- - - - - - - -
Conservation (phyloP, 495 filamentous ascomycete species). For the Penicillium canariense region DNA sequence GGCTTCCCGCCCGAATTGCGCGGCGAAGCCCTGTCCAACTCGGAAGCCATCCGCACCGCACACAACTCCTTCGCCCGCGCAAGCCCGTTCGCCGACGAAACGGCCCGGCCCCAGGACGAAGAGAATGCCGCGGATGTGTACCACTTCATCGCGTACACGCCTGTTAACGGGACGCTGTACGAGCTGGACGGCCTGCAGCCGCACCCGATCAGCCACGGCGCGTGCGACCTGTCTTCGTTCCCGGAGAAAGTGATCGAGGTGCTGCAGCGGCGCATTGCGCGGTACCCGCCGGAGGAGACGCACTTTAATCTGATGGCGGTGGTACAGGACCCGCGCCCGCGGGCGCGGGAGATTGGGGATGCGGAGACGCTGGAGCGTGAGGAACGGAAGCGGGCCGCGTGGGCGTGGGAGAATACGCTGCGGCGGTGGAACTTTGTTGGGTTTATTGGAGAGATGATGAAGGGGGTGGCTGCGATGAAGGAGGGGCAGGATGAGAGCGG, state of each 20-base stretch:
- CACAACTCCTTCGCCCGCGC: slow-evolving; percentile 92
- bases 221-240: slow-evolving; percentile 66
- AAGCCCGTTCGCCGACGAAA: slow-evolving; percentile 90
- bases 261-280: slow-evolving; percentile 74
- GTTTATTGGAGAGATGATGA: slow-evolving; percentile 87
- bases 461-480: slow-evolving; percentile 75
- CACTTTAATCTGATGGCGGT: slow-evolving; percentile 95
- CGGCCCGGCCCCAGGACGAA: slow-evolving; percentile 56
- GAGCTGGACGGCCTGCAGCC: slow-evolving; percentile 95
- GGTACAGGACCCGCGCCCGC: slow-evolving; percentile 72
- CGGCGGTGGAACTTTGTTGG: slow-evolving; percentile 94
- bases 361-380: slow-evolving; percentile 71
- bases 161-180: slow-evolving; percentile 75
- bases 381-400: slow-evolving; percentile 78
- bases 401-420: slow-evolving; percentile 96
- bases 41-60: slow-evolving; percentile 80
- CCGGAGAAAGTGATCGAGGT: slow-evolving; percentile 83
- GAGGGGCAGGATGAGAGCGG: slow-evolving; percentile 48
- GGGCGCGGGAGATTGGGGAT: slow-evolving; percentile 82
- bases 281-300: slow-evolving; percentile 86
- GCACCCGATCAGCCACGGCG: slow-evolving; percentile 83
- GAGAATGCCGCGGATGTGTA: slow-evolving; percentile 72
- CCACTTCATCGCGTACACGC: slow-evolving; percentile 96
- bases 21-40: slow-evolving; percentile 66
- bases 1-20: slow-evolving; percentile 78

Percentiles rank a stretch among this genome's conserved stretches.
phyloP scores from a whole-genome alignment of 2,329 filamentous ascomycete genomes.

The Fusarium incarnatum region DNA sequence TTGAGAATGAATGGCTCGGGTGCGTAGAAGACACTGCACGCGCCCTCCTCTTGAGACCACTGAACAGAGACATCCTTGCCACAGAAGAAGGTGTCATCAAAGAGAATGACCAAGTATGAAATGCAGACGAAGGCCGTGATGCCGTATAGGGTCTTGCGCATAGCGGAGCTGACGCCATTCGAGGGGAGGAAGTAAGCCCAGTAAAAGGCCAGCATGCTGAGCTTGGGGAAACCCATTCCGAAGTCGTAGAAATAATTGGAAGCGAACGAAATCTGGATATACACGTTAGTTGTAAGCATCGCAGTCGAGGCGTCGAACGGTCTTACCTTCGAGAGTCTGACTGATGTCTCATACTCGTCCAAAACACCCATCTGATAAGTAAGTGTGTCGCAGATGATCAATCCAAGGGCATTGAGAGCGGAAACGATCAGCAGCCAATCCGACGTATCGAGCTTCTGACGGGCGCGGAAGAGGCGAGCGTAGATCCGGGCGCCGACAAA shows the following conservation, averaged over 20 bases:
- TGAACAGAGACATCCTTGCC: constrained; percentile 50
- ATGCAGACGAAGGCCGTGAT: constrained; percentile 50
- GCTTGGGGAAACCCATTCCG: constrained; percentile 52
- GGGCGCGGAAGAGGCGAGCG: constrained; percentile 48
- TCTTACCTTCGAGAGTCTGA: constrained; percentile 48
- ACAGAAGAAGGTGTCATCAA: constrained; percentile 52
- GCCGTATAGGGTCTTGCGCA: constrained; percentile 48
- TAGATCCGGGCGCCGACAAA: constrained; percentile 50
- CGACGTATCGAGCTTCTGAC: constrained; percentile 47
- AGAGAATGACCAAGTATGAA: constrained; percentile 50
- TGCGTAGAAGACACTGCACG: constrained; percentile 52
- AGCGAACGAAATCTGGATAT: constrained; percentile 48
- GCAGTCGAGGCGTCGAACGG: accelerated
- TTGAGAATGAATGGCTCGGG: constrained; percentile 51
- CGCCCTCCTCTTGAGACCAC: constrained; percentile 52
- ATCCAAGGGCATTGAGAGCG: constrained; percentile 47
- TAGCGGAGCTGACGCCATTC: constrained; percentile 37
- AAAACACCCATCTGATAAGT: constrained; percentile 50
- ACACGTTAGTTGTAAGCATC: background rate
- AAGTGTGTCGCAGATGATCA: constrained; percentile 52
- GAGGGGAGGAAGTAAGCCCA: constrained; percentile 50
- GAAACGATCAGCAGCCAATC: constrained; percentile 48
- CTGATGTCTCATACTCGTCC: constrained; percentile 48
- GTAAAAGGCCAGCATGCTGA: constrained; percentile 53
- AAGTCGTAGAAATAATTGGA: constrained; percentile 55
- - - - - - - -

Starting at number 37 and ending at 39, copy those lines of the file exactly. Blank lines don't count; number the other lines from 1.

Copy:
- TAGATCCGGGCGCCGACAAA: constrained; percentile 50
- CGACGTATCGAGCTTCTGAC: constrained; percentile 47
- AGAGAATGACCAAGTATGAA: constrained; percentile 50